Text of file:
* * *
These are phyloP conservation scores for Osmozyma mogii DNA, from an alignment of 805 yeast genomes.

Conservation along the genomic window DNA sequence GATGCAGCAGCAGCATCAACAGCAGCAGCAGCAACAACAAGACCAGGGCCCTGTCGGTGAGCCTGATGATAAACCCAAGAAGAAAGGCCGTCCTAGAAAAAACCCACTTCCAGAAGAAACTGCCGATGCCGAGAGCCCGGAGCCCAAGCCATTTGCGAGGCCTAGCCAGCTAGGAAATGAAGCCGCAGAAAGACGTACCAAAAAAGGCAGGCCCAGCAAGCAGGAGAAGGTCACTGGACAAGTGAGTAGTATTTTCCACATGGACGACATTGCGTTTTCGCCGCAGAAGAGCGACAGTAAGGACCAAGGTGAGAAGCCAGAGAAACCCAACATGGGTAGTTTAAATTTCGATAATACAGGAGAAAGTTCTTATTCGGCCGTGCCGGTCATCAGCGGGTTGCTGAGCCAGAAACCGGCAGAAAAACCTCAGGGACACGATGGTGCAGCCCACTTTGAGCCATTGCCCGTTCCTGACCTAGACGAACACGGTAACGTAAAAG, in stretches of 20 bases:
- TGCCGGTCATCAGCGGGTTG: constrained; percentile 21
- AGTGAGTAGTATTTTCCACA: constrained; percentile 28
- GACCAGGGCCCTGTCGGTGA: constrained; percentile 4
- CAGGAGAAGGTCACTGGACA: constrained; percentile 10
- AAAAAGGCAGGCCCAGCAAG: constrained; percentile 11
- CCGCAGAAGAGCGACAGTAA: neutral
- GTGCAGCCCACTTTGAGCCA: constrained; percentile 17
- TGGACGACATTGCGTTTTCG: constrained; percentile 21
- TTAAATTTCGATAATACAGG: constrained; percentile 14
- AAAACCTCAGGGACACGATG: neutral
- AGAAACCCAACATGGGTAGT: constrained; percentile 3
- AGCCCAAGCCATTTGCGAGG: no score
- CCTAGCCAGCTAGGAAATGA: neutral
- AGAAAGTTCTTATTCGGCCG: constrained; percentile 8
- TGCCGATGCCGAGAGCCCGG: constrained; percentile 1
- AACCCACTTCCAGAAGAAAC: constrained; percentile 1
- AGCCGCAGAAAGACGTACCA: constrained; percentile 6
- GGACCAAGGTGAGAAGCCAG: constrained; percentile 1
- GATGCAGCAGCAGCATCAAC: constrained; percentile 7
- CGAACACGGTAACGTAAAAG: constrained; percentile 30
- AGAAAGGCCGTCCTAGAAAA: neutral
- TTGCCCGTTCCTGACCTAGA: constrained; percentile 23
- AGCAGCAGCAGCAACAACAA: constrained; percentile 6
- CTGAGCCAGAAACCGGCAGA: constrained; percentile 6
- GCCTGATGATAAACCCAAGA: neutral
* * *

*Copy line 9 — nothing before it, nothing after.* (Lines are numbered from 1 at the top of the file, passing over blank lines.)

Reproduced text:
- GTGCAGCCCACTTTGAGCCA: constrained; percentile 17